E-business falls back to earth

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For those looking for signs that e-business is simply becoming business, a peak at the recent marketing expenditures of once free-spending dot-coms offers an indication that-yes-it's finally happening.

In the latest study for Advertising Age by Pegasus Research International of the marketing efficiency of publicly held dot-coms (true, that phrase may seem an oxymoron), the percent of revenue that companies in the sector devote to marketing and sales continued to drop.

In last year's third quarter, the mean was 61cents for every dollar, a dramatic drop from the market's peak in the fourth quarter of 1999, when online companies spent a blissfully unsustainable 95 cents for every dollar of revenue they generated (AA, Nov. 6).

Now that percentage is showing more signs it is starting to fall in line with what bricks-and-mortar companies spend. By last year's fourth quarter-when the Internet bubble had certainly burst-online companies spent a mean 53 cents per dollar of revenue. That puts dot-coms within striking range of the 25 cents to 40 cents per dollar that bricks-and-mortar companies spend, said Greg Kyle, president-CEO of the New York-based research concern. "I think, in aggregate, we're pretty much there," he said.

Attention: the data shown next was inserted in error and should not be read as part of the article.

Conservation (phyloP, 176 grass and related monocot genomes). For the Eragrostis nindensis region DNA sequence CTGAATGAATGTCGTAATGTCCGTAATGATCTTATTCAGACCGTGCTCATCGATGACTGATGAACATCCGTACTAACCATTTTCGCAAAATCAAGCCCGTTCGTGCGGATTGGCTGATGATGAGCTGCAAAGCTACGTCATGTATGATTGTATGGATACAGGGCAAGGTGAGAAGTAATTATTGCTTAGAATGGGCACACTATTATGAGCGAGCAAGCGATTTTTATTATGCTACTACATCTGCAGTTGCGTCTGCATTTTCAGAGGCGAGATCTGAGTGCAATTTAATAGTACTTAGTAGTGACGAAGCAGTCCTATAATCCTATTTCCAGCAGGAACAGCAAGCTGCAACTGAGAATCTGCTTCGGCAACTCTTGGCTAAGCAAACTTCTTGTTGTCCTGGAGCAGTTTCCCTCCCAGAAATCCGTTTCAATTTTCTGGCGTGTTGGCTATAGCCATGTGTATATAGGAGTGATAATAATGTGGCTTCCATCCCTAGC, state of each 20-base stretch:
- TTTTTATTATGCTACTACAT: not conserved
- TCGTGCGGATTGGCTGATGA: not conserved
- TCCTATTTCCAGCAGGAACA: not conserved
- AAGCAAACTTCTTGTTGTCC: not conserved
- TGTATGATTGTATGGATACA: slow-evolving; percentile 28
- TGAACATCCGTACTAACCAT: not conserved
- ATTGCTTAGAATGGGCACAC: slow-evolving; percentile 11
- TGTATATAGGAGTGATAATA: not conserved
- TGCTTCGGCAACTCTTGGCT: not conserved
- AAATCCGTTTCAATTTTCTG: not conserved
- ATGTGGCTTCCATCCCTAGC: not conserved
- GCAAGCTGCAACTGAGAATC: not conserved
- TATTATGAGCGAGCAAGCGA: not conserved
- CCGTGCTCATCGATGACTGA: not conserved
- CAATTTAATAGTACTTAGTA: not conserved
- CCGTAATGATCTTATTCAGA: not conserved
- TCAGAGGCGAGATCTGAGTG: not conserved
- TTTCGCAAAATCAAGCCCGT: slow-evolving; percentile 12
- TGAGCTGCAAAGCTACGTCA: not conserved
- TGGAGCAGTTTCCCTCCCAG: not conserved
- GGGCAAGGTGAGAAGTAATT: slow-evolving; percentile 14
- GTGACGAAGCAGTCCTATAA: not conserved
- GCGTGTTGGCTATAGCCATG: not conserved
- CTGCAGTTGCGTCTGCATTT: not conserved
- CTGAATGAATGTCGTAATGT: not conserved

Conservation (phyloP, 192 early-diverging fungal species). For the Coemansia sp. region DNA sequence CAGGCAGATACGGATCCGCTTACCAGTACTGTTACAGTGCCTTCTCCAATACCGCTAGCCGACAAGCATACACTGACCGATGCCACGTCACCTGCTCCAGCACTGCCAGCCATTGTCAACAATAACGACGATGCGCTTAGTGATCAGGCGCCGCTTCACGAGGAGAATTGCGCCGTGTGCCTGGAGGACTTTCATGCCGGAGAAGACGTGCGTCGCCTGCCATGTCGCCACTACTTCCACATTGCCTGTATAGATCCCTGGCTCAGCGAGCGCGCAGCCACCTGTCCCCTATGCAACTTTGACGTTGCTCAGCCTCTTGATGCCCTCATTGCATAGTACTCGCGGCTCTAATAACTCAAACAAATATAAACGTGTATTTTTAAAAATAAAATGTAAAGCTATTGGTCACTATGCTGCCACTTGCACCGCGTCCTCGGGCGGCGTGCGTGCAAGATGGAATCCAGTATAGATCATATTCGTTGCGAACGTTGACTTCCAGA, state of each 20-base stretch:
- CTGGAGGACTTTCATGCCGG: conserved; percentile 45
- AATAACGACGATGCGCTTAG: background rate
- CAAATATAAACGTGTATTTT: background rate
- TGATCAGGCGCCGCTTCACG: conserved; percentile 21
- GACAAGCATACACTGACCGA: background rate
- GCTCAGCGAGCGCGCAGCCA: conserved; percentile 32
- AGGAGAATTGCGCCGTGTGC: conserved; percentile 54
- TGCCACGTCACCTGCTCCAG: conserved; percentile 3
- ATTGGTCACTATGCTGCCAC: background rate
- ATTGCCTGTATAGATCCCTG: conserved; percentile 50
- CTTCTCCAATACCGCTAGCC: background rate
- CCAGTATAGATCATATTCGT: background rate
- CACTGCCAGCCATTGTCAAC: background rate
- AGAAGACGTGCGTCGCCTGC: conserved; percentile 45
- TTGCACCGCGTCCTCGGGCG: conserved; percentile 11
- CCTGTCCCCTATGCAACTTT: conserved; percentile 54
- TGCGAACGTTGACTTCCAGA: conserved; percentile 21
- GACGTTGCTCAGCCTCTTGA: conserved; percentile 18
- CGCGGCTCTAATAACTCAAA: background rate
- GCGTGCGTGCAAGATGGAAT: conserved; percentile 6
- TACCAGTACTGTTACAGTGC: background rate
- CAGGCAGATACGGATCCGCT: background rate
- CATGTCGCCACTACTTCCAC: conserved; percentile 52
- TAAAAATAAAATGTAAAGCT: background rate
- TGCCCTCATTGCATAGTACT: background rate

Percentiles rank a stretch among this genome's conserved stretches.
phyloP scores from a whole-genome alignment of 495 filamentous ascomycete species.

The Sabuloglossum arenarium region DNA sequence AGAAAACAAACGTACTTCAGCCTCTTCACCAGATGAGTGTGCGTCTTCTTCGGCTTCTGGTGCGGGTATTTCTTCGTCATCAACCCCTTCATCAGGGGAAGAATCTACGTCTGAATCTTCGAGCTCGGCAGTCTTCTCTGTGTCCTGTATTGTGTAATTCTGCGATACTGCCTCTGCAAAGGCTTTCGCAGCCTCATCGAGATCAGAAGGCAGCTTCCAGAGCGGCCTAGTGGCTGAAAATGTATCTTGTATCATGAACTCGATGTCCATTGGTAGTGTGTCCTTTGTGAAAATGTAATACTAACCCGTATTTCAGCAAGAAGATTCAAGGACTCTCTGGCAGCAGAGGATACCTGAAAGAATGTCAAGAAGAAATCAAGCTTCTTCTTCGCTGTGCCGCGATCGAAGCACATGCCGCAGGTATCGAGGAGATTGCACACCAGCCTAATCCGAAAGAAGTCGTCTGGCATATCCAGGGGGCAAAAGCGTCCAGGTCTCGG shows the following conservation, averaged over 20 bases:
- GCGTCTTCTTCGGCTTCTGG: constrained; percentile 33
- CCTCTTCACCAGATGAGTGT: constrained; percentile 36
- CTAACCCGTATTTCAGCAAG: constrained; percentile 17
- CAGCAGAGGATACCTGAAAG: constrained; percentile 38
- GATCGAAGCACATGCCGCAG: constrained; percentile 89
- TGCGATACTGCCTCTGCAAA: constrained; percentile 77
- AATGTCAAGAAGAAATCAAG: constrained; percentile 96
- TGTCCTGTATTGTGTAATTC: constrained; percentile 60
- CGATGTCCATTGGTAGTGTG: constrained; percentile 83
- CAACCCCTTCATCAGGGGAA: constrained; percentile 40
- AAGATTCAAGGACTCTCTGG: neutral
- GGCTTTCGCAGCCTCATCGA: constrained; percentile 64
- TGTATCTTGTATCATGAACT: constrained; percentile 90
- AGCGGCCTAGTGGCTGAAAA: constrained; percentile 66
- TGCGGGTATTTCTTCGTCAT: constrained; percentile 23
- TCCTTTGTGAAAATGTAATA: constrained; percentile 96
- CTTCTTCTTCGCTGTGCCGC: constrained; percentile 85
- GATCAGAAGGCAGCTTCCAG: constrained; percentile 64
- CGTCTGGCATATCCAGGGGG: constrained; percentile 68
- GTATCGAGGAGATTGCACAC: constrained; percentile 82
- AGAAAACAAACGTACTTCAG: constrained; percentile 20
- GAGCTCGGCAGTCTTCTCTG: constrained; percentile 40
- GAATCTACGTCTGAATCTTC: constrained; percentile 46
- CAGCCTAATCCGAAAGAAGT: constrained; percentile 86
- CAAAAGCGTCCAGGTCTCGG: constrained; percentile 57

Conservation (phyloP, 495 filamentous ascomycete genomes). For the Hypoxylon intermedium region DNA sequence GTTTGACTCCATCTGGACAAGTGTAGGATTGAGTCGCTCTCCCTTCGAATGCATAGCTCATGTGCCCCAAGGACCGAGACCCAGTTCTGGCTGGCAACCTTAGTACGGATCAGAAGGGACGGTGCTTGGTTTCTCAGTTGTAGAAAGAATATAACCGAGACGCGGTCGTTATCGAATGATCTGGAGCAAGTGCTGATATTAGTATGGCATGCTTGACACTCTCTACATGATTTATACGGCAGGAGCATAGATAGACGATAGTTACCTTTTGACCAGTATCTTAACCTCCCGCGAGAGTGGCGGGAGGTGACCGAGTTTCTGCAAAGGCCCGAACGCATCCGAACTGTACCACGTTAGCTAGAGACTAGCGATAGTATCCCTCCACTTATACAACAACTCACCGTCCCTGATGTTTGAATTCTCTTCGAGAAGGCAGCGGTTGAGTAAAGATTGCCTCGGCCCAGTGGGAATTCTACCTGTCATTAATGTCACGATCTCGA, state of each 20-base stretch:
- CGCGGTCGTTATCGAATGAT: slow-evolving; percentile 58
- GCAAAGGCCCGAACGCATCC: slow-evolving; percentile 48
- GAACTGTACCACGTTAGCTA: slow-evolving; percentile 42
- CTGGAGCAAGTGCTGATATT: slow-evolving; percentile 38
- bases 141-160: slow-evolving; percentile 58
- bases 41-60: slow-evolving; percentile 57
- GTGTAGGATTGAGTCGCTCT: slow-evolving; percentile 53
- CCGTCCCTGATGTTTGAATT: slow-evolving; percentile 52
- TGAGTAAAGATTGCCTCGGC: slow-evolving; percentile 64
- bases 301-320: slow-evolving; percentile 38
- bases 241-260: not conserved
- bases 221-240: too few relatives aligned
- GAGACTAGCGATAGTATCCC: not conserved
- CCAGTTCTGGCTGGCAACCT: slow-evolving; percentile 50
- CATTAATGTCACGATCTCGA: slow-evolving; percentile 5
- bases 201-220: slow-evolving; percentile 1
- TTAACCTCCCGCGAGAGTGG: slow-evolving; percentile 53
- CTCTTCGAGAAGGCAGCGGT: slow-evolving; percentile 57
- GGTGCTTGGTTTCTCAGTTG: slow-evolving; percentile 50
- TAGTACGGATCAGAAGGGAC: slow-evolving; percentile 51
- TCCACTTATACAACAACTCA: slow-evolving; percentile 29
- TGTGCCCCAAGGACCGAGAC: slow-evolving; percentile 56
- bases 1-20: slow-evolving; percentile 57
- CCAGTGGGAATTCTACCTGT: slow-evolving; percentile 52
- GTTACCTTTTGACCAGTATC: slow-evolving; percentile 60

Surprising? Maybe not. But like everything else associated with the Internet, the drop-off happened more quickly than even experts had predicted. Mr. Kyle notes he had originally pointed to the first or second quarter of 2002 for when such expenditures would level off (AA, Aug. 7). It's happening a year early.


It is remarkably easy to point to the declining economy and bursting of the Internet bubble as the reason for the dramatic drop-off. But those who wish for the return of network TV schedules peppered with wacky dot-com ads may be in for an especially long wait. It's not just the economy, stupid, that caused the decline; it's also the evolution of business models and wisdom that comes from attending marketing's School of Hard Knocks. "Advertisers are really starting to be much more cognizant of trying to measure effectiveness," Mr. Kyle said.

As long as the money doesn't run out first, that seems like a good plan.

Take the case of ImproveNet, a Redwood City, Calif., provider of home improvement solutions, which had the second highest ratio of marketing spending to revenue in the study. The company still spends an enormous amount of money on marketing, contributing $3.72 for each dollar of revenue in the fourth quarter of 2000 and $3.34 in the first quarter of 2001, but the company has still reduced its marketing expenditures dramatically. In the third quarter of 1999, the company spent $15.29 for each dollar of revenue, and $14.64 in that year's fourth quarter, which, according to Pegasus figures, was the height of the dot-com marketing spending boom.

In the last year, according to ImproveNet Chairman-CEO Ron Cooper, the company has reduced marketing expenditures by almost half, while revenue has increased 25%. While those metrics don't yet have Wall Street cheering-the stock trades for well under a $1.00-it does demonstrate the slow progress of dot-coms still in existence toward a more measured approach to marketing.